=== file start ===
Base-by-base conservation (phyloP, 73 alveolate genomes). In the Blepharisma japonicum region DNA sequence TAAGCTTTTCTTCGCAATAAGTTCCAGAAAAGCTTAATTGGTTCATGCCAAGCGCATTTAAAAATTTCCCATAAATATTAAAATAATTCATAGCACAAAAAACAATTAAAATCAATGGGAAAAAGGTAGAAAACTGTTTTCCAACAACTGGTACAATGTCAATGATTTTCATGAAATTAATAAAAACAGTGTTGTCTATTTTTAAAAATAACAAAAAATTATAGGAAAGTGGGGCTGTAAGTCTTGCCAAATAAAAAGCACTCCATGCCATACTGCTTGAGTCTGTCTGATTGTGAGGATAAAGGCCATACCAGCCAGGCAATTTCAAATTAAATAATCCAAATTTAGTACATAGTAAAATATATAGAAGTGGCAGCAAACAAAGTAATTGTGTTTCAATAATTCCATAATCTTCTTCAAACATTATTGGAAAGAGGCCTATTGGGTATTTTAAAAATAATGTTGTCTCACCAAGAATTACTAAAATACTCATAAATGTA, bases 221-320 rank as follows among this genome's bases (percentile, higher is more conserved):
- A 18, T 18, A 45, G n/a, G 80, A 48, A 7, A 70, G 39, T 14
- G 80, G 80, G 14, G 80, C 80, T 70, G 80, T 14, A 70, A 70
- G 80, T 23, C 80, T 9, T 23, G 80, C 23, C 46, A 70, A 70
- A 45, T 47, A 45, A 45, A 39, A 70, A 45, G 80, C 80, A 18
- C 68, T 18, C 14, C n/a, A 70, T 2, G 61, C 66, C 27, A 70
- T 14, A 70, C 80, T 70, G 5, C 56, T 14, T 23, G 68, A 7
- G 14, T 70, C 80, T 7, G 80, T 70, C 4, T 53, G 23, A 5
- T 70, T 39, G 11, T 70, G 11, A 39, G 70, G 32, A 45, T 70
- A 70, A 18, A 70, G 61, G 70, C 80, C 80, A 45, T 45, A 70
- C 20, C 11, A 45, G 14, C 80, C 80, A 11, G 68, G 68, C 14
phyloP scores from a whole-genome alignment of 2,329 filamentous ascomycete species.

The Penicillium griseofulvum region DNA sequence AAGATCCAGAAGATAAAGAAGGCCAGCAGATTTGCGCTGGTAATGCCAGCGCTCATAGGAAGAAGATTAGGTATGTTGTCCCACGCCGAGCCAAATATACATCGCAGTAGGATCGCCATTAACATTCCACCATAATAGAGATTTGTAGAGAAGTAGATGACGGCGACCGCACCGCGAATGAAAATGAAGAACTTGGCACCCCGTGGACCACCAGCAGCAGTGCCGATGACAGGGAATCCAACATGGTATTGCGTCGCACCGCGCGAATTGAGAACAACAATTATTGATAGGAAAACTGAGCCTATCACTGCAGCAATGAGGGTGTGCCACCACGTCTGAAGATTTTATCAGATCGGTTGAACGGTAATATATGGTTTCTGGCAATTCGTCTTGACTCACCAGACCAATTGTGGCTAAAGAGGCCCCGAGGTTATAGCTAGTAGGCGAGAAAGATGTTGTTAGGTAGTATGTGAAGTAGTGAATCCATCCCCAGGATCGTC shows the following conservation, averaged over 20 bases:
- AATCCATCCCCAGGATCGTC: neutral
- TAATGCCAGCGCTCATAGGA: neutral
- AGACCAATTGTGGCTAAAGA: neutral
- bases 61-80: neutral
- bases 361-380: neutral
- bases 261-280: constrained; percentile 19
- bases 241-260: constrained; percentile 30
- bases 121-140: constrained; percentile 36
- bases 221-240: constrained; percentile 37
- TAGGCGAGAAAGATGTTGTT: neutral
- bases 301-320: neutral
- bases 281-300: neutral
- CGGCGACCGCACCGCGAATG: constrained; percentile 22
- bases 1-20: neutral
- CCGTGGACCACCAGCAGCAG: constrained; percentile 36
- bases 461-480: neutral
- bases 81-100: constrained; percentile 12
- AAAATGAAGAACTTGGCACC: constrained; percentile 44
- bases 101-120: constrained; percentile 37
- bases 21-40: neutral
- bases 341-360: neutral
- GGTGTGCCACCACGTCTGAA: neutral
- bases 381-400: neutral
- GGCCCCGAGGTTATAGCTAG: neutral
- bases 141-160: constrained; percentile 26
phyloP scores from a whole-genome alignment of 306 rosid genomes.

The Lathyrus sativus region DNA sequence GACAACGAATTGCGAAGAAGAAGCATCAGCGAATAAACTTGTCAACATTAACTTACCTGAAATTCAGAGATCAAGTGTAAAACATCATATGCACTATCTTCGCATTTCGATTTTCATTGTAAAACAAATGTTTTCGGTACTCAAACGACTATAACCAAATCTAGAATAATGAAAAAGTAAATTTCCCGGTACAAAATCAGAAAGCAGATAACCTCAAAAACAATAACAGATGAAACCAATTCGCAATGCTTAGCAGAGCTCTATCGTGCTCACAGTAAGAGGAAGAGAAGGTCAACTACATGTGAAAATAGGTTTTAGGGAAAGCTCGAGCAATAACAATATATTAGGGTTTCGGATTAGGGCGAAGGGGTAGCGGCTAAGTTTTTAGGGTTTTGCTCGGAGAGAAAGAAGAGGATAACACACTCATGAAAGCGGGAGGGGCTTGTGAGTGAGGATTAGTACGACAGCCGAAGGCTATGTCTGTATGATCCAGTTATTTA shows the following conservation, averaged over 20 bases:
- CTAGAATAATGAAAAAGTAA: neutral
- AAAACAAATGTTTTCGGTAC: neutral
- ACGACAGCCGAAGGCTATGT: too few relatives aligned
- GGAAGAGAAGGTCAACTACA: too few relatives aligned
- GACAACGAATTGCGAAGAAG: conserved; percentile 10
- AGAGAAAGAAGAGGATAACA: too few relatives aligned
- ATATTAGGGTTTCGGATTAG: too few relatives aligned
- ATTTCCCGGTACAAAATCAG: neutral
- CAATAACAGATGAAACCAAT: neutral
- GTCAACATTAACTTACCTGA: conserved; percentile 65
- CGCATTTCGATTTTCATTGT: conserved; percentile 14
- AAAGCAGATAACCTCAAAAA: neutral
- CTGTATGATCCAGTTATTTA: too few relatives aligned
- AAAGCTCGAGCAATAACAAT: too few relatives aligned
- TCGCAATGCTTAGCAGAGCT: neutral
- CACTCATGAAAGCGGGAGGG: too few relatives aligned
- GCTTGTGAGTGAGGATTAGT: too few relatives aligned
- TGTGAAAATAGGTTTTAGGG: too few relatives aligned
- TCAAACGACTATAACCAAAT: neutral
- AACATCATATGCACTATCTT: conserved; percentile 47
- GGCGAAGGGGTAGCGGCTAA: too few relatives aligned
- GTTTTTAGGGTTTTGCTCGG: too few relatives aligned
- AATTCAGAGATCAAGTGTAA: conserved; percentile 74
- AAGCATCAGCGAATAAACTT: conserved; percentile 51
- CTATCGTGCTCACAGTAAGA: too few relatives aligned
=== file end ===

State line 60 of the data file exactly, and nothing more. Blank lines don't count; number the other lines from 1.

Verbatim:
- AACATCATATGCACTATCTT: conserved; percentile 47